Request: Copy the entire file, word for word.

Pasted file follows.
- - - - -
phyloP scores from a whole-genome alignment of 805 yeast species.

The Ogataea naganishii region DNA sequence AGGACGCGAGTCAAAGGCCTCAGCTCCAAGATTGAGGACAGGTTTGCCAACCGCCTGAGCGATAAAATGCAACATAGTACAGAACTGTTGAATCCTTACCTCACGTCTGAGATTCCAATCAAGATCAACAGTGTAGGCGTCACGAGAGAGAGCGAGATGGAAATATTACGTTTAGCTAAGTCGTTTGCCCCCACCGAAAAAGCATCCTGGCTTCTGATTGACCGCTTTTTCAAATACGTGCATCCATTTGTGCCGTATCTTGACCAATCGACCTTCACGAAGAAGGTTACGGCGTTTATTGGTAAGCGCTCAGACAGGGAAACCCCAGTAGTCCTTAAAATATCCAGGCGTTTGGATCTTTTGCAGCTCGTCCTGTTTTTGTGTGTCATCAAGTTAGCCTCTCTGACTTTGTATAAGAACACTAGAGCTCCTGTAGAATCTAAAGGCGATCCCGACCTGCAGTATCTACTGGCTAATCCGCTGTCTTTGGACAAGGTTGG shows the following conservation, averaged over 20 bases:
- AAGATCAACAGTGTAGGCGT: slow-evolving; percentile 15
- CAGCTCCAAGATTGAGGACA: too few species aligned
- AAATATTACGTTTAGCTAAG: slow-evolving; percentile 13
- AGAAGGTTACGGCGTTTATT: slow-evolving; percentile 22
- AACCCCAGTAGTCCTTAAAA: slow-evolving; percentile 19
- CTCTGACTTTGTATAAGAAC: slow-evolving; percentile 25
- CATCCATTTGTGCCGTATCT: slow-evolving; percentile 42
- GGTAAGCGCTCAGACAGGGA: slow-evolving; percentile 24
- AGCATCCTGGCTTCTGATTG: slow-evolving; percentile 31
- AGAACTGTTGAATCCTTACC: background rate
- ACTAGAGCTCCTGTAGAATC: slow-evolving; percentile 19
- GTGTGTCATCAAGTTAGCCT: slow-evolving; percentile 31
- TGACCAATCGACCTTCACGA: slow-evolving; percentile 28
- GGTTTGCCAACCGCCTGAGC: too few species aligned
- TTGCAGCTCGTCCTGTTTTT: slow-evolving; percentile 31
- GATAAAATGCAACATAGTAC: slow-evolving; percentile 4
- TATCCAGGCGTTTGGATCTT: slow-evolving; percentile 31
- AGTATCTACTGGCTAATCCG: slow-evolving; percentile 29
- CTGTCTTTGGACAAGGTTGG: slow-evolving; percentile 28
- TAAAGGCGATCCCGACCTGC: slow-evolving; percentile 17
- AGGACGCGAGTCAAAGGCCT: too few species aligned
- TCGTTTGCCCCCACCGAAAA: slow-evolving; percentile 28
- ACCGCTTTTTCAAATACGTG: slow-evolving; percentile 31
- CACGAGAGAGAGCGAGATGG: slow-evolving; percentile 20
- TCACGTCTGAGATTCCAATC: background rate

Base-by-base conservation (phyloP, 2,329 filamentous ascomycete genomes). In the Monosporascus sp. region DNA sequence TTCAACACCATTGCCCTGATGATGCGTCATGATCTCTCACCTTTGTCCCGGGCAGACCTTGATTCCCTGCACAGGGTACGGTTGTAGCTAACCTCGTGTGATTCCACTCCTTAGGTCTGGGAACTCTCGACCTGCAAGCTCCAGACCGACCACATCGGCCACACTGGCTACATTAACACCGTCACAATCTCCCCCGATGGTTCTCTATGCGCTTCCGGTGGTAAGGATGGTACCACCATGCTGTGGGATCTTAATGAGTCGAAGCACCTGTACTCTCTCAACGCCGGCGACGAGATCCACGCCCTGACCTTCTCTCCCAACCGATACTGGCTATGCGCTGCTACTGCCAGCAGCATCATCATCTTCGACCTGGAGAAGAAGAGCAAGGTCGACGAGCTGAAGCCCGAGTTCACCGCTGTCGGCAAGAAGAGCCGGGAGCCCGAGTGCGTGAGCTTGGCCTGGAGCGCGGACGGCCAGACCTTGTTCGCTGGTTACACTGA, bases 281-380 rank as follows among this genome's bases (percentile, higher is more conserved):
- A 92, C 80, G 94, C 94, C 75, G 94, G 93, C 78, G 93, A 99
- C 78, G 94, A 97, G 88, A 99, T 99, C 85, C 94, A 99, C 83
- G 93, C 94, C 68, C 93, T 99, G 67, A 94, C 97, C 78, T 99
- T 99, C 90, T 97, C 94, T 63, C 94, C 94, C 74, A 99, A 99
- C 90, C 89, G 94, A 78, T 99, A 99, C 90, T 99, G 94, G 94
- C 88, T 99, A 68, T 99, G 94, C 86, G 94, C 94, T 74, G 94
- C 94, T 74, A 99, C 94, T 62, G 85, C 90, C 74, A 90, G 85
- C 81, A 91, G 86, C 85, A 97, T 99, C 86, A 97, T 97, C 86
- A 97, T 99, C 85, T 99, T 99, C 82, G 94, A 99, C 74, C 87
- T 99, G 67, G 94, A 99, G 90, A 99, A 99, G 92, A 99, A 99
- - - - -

phyloP scores from a whole-genome alignment of 805 yeast species.

The Ogataea naganishii region DNA sequence AGGACGCGAGTCAAAGGCCTCAGCTCCAAGATTGAGGACAGGTTTGCCAACCGCCTGAGCGATAAAATGCAACATAGTACAGAACTGTTGAATCCTTACCTCACGTCTGAGATTCCAATCAAGATCAACAGTGTAGGCGTCACGAGAGAGAGCGAGATGGAAATATTACGTTTAGCTAAGTCGTTTGCCCCCACCGAAAAAGCATCCTGGCTTCTGATTGACCGCTTTTTCAAATACGTGCATCCATTTGTGCCGTATCTTGACCAATCGACCTTCACGAAGAAGGTTACGGCGTTTATTGGTAAGCGCTCAGACAGGGAAACCCCAGTAGTCCTTAAAATATCCAGGCGTTTGGATCTTTTGCAGCTCGTCCTGTTTTTGTGTGTCATCAAGTTAGCCTCTCTGACTTTGTATAAGAACACTAGAGCTCCTGTAGAATCTAAAGGCGATCCCGACCTGCAGTATCTACTGGCTAATCCGCTGTCTTTGGACAAGGTTGG shows the following conservation, averaged over 20 bases:
- AAGATCAACAGTGTAGGCGT: slow-evolving; percentile 15
- CAGCTCCAAGATTGAGGACA: too few species aligned
- AAATATTACGTTTAGCTAAG: slow-evolving; percentile 13
- AGAAGGTTACGGCGTTTATT: slow-evolving; percentile 22
- AACCCCAGTAGTCCTTAAAA: slow-evolving; percentile 19
- CTCTGACTTTGTATAAGAAC: slow-evolving; percentile 25
- CATCCATTTGTGCCGTATCT: slow-evolving; percentile 42
- GGTAAGCGCTCAGACAGGGA: slow-evolving; percentile 24
- AGCATCCTGGCTTCTGATTG: slow-evolving; percentile 31
- AGAACTGTTGAATCCTTACC: background rate
- ACTAGAGCTCCTGTAGAATC: slow-evolving; percentile 19
- GTGTGTCATCAAGTTAGCCT: slow-evolving; percentile 31
- TGACCAATCGACCTTCACGA: slow-evolving; percentile 28
- GGTTTGCCAACCGCCTGAGC: too few species aligned
- TTGCAGCTCGTCCTGTTTTT: slow-evolving; percentile 31
- GATAAAATGCAACATAGTAC: slow-evolving; percentile 4
- TATCCAGGCGTTTGGATCTT: slow-evolving; percentile 31
- AGTATCTACTGGCTAATCCG: slow-evolving; percentile 29
- CTGTCTTTGGACAAGGTTGG: slow-evolving; percentile 28
- TAAAGGCGATCCCGACCTGC: slow-evolving; percentile 17
- AGGACGCGAGTCAAAGGCCT: too few species aligned
- TCGTTTGCCCCCACCGAAAA: slow-evolving; percentile 28
- ACCGCTTTTTCAAATACGTG: slow-evolving; percentile 31
- CACGAGAGAGAGCGAGATGG: slow-evolving; percentile 20
- TCACGTCTGAGATTCCAATC: background rate

Base-by-base conservation (phyloP, 2,329 filamentous ascomycete genomes). In the Monosporascus sp. region DNA sequence TTCAACACCATTGCCCTGATGATGCGTCATGATCTCTCACCTTTGTCCCGGGCAGACCTTGATTCCCTGCACAGGGTACGGTTGTAGCTAACCTCGTGTGATTCCACTCCTTAGGTCTGGGAACTCTCGACCTGCAAGCTCCAGACCGACCACATCGGCCACACTGGCTACATTAACACCGTCACAATCTCCCCCGATGGTTCTCTATGCGCTTCCGGTGGTAAGGATGGTACCACCATGCTGTGGGATCTTAATGAGTCGAAGCACCTGTACTCTCTCAACGCCGGCGACGAGATCCACGCCCTGACCTTCTCTCCCAACCGATACTGGCTATGCGCTGCTACTGCCAGCAGCATCATCATCTTCGACCTGGAGAAGAAGAGCAAGGTCGACGAGCTGAAGCCCGAGTTCACCGCTGTCGGCAAGAAGAGCCGGGAGCCCGAGTGCGTGAGCTTGGCCTGGAGCGCGGACGGCCAGACCTTGTTCGCTGGTTACACTGA, bases 281-380 rank as follows among this genome's bases (percentile, higher is more conserved):
- A 92, C 80, G 94, C 94, C 75, G 94, G 93, C 78, G 93, A 99
- C 78, G 94, A 97, G 88, A 99, T 99, C 85, C 94, A 99, C 83
- G 93, C 94, C 68, C 93, T 99, G 67, A 94, C 97, C 78, T 99
- T 99, C 90, T 97, C 94, T 63, C 94, C 94, C 74, A 99, A 99
- C 90, C 89, G 94, A 78, T 99, A 99, C 90, T 99, G 94, G 94
- C 88, T 99, A 68, T 99, G 94, C 86, G 94, C 94, T 74, G 94
- C 94, T 74, A 99, C 94, T 62, G 85, C 90, C 74, A 90, G 85
- C 81, A 91, G 86, C 85, A 97, T 99, C 86, A 97, T 97, C 86
- A 97, T 99, C 85, T 99, T 99, C 82, G 94, A 99, C 74, C 87
- T 99, G 67, G 94, A 99, G 90, A 99, A 99, G 92, A 99, A 99